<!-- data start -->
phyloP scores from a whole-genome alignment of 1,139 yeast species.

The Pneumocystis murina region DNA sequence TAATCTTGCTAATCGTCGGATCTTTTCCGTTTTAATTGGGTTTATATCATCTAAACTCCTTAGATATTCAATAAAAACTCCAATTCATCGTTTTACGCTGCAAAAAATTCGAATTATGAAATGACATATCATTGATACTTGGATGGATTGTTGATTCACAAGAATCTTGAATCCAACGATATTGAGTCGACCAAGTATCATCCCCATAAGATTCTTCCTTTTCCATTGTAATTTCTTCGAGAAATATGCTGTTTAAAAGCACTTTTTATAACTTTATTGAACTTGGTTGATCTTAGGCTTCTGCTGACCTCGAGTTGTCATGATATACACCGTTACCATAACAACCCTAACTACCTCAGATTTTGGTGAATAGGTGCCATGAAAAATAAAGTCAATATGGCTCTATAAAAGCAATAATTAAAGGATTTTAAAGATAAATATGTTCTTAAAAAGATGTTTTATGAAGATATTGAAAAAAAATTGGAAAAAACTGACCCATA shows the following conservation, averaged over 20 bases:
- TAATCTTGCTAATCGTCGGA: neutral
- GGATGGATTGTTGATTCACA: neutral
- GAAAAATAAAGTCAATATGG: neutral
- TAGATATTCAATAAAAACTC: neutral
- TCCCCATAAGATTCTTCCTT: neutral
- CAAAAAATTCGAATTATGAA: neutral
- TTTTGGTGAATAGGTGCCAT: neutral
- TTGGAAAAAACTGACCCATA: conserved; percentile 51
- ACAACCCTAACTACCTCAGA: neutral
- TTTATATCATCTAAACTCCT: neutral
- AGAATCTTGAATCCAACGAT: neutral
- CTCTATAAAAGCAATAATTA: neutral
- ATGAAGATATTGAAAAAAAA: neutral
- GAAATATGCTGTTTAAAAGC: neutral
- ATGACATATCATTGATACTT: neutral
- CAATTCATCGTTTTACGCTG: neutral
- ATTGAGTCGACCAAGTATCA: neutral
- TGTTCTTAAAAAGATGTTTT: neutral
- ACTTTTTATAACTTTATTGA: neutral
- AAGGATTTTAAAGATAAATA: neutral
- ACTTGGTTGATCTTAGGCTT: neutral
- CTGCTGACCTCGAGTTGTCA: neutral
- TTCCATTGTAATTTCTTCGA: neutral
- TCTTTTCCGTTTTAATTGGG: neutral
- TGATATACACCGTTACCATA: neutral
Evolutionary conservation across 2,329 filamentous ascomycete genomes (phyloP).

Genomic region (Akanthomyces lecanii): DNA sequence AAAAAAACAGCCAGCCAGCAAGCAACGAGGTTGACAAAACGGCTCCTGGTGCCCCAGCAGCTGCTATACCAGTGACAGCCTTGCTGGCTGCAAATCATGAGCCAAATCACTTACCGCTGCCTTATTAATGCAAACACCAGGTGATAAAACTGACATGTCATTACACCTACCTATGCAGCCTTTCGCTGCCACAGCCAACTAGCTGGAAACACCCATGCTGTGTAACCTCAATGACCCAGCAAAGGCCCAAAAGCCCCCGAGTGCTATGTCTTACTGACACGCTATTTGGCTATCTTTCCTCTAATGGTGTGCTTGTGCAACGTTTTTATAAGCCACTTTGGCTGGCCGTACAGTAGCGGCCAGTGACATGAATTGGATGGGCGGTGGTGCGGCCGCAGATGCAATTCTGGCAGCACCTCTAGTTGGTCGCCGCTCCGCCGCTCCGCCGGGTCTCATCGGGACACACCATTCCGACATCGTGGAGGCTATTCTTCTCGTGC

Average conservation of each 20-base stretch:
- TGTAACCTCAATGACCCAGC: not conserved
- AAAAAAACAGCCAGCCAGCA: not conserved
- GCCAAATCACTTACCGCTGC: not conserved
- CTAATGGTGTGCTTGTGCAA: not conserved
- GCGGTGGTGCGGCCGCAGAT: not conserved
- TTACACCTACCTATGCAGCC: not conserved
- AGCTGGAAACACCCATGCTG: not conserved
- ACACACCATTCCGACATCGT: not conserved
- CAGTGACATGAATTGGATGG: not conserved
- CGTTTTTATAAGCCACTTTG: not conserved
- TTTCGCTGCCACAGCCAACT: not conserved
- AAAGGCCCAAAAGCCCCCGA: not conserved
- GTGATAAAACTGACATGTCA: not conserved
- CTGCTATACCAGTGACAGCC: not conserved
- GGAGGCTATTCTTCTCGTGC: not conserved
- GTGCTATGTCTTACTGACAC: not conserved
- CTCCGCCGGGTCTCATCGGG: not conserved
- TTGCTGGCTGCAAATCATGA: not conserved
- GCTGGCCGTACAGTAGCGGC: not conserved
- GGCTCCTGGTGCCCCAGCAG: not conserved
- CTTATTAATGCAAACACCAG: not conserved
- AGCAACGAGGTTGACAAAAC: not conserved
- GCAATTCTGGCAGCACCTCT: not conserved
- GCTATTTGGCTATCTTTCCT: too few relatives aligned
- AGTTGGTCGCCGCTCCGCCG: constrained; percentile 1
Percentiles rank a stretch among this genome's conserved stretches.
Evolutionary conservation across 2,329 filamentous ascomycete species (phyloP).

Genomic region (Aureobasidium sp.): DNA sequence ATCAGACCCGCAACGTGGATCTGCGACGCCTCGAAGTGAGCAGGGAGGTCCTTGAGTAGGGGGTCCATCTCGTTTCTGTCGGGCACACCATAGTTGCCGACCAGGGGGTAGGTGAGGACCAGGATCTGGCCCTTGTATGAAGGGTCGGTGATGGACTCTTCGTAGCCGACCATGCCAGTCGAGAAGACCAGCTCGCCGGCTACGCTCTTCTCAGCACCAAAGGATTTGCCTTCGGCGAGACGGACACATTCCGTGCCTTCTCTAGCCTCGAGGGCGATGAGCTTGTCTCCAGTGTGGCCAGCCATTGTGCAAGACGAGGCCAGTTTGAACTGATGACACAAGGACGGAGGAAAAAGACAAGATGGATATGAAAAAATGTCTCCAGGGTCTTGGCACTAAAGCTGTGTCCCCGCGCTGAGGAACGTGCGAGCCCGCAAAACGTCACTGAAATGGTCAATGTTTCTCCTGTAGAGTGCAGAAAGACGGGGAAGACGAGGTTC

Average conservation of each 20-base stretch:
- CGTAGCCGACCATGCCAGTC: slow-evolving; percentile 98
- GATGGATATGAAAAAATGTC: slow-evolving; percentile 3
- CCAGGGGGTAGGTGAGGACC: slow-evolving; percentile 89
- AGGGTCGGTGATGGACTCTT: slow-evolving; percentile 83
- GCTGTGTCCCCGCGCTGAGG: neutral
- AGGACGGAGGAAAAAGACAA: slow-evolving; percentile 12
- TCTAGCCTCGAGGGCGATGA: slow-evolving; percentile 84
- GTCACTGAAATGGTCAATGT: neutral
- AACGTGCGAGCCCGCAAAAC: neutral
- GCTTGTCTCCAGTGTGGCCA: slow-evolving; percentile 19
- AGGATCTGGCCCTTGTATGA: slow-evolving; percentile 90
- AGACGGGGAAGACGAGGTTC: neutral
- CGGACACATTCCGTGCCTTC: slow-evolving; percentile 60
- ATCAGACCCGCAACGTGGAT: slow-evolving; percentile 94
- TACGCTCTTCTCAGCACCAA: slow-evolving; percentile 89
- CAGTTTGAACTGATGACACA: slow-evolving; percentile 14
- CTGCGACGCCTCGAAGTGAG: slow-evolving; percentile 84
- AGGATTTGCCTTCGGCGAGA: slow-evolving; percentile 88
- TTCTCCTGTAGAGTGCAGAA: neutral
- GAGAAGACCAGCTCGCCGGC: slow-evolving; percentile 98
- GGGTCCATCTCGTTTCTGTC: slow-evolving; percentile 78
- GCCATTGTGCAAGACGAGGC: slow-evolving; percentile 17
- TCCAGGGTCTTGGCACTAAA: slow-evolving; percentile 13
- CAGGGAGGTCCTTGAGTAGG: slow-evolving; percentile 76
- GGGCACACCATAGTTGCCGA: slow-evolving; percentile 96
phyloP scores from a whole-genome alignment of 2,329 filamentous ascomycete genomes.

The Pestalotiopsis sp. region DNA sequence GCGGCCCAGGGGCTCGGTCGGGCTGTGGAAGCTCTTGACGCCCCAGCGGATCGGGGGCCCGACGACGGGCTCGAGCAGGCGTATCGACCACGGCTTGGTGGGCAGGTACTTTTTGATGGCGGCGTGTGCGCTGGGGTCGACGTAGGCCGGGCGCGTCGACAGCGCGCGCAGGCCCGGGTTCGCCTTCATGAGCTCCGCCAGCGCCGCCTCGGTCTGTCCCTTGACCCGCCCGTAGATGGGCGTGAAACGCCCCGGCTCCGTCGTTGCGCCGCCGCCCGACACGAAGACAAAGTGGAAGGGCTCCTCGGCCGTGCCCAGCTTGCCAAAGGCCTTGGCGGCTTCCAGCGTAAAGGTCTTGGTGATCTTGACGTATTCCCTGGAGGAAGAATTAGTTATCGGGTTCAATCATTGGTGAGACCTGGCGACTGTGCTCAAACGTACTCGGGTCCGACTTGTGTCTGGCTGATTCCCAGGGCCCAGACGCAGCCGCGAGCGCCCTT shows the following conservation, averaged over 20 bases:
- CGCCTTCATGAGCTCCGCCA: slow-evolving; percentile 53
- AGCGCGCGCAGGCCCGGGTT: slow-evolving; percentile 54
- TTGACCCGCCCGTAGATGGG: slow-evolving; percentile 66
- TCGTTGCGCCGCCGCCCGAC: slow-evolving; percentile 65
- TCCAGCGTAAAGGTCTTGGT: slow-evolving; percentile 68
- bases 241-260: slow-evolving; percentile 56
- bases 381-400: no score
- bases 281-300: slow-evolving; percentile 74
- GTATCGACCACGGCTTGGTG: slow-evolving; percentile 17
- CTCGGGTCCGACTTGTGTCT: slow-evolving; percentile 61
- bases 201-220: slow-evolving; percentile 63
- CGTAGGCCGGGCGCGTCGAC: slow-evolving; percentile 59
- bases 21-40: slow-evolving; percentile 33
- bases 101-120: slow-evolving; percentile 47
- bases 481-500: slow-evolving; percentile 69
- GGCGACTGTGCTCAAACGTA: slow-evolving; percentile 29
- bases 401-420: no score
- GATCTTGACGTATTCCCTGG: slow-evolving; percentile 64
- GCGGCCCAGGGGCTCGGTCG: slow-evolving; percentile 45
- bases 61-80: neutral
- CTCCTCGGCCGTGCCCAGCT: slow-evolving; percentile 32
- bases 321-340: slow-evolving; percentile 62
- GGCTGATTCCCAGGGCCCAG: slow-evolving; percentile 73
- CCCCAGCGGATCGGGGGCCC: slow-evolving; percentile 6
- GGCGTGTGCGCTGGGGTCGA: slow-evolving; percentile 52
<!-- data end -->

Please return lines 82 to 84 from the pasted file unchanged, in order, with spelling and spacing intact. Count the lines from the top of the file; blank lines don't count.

- TCCAGGGTCTTGGCACTAAA: slow-evolving; percentile 13
- CAGGGAGGTCCTTGAGTAGG: slow-evolving; percentile 76
- GGGCACACCATAGTTGCCGA: slow-evolving; percentile 96